With all the weight of future uncertainties — predictions of ever greater social despair, economic collapse, another world war, concerns for the end of natural resources and therefore the wildernesses that sustain all of us — Dan Gerber’s Particles: New and Selected Poems (Copper Canyon Press, September 2017) is a deeply human meditation both timely and timeless. The glory of this new and selected work is that the world is born again each moment as consciousness lights upon it: “[C]onversations / about the worlds of which things are made, // stilled now to become just the things / themselves, the purling and the rings // of water reaching out from our casts…” (“To Jim from the River”). This is the great task at hand and the well-honed craft of Gerber’s poetry: that he approaches the world with a learned acceptance and sustained wonder bridged with an abiding compassion for all its inhabitants.
The new poems in Particles appear to focus largely on the search for the center of the self — to reach it so that we may fall away into pure being. Here, the hope for the world to remain one with itself, the hope for humanity to return to the world. Particles is a book that gives greater clarity of expression to our desire of belonging and search for sacred reasoning. As written in “Letter to Jim about Woodpeckers”: “I’ve been reading a dense book on / our best guess about what might have / happened in the first three seconds / of existence.” To touch these things and arouse expectation is to better find one’s place in the world, to better see the world as the world is, to meet a thing where it’s at, bring it into the heart, and let it go wherever, however it will — “ … flickers // and fades, flickers again, / and glows” (“Old Books”).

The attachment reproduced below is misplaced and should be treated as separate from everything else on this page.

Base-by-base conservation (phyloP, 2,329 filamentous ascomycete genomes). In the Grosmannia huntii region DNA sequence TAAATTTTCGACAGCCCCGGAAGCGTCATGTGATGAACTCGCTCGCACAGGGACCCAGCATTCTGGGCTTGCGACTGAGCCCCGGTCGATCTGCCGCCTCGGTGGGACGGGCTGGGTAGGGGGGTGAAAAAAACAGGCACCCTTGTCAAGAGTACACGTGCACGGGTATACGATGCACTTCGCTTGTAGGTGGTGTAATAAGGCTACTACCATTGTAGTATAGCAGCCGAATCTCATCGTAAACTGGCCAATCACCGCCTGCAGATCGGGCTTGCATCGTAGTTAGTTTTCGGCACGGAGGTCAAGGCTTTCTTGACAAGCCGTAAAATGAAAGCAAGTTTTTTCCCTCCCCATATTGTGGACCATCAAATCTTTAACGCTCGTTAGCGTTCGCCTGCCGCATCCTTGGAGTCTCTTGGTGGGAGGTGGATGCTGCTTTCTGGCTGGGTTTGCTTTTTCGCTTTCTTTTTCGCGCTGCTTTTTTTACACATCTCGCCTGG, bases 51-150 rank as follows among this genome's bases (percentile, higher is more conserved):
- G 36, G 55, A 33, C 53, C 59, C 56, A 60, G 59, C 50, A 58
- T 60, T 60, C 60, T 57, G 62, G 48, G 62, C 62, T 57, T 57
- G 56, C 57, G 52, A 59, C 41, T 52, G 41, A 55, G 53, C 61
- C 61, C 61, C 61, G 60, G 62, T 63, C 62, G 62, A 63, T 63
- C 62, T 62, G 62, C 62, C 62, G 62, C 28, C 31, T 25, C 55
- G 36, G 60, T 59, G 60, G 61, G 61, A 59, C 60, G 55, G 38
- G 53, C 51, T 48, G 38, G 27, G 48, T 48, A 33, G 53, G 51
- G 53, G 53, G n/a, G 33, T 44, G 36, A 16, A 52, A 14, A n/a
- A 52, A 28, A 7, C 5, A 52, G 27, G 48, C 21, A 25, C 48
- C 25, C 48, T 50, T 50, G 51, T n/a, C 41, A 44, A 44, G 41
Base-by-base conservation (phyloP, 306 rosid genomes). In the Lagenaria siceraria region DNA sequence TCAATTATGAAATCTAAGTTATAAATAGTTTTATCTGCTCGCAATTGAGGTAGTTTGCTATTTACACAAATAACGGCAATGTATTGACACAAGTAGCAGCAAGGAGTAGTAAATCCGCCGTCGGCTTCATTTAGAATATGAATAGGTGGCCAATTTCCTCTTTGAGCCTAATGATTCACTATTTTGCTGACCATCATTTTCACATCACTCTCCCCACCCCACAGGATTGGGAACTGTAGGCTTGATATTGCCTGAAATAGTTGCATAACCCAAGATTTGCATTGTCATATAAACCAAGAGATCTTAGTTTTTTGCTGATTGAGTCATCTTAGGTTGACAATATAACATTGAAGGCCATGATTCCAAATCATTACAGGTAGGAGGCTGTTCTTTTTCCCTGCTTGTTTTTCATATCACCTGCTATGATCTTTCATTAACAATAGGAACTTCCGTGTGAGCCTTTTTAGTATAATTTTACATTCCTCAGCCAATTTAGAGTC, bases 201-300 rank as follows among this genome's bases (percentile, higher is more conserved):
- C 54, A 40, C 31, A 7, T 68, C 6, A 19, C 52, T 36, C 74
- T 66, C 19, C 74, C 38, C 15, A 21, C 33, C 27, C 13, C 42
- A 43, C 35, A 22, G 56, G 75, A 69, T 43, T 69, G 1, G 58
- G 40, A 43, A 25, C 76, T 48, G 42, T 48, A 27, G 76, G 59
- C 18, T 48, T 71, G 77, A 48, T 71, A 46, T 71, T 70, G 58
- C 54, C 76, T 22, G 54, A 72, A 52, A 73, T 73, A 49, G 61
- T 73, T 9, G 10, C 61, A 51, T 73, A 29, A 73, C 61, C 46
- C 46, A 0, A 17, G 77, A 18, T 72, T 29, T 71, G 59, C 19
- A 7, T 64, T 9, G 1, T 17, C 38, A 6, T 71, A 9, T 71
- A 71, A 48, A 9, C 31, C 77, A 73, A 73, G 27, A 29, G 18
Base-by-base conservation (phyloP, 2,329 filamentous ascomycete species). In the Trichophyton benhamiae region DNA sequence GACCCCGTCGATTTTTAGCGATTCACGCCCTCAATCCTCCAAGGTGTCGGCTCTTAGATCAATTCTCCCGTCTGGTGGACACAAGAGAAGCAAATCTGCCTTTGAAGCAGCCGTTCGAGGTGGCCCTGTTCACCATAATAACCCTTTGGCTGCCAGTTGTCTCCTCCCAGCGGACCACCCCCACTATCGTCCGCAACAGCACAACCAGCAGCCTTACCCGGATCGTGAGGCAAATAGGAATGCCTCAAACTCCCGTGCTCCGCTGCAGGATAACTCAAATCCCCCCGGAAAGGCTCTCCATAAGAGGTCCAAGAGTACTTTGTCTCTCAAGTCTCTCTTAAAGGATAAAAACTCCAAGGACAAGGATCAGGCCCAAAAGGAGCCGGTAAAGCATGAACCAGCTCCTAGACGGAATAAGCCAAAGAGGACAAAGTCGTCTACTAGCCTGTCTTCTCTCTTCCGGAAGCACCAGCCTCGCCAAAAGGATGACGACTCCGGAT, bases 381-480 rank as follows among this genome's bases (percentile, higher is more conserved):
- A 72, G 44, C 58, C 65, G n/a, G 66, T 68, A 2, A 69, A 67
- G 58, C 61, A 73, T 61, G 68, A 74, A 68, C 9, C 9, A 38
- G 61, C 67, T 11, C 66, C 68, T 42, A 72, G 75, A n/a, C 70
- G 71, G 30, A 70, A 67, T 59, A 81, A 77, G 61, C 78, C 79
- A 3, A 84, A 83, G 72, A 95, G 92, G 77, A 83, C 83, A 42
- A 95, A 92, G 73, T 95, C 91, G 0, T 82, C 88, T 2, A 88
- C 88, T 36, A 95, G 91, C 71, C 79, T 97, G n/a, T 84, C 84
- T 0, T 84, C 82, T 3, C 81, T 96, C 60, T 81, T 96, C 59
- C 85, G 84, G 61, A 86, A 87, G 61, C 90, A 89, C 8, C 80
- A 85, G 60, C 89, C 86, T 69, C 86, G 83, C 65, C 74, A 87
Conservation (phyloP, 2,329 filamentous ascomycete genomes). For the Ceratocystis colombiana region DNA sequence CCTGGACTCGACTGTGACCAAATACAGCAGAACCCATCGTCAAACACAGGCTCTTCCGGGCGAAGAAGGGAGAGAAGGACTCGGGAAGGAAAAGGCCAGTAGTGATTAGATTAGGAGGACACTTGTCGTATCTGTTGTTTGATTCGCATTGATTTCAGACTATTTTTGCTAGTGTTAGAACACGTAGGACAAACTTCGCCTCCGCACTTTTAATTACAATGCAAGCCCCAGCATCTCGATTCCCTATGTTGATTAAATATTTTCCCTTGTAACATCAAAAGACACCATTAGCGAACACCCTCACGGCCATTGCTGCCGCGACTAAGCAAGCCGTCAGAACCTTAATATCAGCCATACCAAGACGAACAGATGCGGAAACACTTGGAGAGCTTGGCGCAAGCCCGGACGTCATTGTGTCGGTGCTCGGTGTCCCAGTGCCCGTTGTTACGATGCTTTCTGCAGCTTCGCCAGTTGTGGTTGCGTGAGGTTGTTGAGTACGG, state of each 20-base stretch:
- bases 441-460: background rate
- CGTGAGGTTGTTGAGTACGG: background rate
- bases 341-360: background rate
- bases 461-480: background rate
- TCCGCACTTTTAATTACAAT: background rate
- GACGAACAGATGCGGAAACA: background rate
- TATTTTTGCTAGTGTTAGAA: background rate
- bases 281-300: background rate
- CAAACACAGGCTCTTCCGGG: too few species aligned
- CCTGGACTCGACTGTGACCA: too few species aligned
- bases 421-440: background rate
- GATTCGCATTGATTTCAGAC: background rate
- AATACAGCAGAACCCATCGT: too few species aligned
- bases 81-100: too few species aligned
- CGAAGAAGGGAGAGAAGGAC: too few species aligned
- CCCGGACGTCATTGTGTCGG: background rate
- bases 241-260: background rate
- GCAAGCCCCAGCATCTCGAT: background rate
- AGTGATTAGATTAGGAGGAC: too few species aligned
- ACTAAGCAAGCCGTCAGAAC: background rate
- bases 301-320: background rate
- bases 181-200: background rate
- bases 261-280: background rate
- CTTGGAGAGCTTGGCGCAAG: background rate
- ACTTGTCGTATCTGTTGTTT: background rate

This collection is representative of a vast universe, and yet so intimate are Gerber’s poems, so personal and honest his voice, that they come to feel like our own experiences. Gerber’s orbit is astonishing, his scale and range magnifies and pans out in the turn of a line, as is seen in “A Flea in Late Life” and “Dust II.” His excellence carries forward into how he encompasses here and elsewhere at once, the way we are ourselves and otherwise: “your good right eye / watching for the rise of a life. // Your blind left, not too far / downstream, already absorbed // in that dark river light into which / we’re constantly rowing” (“To Jim from the River”). With all of this, what matters is the moment, and because “the future happens every moment,” new possibilities are always present, an alternative is forever happening.
This is a collection that takes the small things of the world and holds them, examines them, forms a new point of contact gained through metaphor, and is aware, as in “The Atom of the Actual,” that “the poem is not about / anything but being, as it is, / a lens for our perception of / the occasion of its being … ” In “From a Ridge on Figueroa Mountain,” Gerber writes: “everything that comes here / seems so easily lost […] I want to see where this new life goes, / whether it becomes a flower or a weed, / torn free now and alone … ”
Like a particle, briefly exquisite, in the light, now shadow, and alight.
Z.G. Tomaszewski, born in 1989 in Grand Rapids, Michigan, has two books of poems, All Things Dusk (International Poetry Prize winner selected by Li-Young Lee and published by Hong Kong University Press, 2015), the chapbook Mineral Whisper (Fini